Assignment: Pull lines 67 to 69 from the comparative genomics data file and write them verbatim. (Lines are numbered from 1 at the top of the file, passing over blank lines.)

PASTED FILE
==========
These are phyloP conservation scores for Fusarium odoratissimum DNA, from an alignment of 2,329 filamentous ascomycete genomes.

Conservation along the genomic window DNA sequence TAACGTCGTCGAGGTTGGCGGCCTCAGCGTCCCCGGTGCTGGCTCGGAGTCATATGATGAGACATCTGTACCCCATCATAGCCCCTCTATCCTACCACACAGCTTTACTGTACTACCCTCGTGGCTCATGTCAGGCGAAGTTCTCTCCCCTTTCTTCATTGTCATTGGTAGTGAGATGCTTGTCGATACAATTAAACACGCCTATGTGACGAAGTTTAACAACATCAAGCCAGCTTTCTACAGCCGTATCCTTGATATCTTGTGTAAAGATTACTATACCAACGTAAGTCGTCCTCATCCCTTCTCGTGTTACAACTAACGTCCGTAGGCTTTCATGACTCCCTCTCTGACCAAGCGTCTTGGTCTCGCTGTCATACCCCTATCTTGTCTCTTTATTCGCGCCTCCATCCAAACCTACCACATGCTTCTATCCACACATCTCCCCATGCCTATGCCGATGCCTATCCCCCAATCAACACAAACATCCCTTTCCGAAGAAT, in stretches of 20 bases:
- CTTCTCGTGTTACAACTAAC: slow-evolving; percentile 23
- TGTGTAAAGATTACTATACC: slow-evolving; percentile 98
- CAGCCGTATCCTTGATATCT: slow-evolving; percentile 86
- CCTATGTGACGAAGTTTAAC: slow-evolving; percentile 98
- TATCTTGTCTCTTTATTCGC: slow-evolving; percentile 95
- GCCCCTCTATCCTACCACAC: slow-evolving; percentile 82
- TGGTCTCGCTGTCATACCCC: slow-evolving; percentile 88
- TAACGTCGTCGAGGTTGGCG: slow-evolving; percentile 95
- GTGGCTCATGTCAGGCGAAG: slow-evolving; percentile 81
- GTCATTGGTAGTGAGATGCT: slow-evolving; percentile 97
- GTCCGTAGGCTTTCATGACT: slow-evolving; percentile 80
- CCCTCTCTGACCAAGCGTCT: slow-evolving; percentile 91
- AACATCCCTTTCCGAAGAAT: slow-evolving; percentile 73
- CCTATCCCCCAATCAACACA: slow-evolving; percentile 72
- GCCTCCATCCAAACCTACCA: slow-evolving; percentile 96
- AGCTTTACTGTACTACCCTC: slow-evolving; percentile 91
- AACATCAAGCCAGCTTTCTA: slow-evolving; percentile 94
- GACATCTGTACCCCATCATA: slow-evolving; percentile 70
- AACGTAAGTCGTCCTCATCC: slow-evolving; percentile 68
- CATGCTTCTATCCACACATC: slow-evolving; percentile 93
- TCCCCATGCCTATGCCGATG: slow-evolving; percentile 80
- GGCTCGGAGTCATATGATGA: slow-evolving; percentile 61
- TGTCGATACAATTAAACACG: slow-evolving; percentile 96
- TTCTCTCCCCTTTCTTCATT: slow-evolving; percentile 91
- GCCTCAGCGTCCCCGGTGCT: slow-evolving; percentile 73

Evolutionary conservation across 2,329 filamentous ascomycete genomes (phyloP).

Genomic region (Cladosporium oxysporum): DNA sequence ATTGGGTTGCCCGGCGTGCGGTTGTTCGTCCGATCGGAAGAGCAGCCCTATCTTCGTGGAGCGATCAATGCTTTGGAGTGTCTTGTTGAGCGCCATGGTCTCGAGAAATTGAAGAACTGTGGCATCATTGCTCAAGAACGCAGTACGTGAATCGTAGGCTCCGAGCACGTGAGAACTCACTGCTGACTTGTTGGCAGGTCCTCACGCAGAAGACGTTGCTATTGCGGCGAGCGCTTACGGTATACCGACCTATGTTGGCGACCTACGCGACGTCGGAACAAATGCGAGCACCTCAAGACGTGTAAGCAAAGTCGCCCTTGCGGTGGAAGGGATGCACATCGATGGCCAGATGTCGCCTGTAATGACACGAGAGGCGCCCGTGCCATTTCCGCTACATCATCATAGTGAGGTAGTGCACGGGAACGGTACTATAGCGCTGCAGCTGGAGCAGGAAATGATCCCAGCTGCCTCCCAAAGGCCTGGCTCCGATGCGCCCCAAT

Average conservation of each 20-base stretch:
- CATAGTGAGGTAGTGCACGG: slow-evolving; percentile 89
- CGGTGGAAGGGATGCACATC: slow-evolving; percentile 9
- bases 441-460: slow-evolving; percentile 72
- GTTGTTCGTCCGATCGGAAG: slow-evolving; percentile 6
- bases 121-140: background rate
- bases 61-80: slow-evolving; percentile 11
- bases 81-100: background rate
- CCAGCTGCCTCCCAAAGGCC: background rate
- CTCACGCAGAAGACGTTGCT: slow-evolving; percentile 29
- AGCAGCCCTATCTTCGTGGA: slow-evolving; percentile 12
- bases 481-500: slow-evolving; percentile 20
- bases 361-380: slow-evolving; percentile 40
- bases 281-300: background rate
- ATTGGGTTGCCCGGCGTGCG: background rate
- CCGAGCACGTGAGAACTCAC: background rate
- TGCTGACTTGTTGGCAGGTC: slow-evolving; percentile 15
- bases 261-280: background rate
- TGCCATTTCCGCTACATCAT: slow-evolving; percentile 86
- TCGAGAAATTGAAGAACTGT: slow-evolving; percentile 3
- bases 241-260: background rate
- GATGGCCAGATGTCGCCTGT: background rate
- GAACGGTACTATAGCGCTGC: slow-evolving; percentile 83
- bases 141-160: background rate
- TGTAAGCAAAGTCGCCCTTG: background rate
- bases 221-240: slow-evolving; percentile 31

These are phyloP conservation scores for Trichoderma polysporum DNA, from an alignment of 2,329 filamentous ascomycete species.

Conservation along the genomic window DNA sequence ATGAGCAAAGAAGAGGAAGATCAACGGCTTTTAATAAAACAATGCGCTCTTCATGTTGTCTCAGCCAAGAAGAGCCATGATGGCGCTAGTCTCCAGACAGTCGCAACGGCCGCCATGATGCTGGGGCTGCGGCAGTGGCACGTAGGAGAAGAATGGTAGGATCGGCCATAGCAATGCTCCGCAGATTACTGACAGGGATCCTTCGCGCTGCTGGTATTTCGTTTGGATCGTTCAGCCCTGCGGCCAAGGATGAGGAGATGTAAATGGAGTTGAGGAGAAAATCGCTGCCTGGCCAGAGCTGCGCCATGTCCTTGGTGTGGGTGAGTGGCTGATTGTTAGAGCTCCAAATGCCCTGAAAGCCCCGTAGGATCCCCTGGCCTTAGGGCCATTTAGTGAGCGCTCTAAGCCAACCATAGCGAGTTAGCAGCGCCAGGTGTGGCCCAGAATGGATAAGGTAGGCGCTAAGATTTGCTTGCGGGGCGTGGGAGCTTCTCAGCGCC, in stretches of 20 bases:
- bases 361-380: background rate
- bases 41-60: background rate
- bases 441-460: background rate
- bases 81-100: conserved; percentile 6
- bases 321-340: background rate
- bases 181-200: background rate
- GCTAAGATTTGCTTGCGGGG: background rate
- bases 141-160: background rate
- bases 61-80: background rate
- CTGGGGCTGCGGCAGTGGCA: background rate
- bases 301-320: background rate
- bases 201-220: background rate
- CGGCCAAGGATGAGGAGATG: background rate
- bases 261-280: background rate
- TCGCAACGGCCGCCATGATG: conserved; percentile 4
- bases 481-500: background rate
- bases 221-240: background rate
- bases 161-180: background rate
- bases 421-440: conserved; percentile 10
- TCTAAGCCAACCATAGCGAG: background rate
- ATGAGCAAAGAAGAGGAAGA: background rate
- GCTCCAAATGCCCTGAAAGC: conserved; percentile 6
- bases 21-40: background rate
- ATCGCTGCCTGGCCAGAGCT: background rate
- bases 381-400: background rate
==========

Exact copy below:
- CTGGGGCTGCGGCAGTGGCA: background rate
- bases 301-320: background rate
- bases 201-220: background rate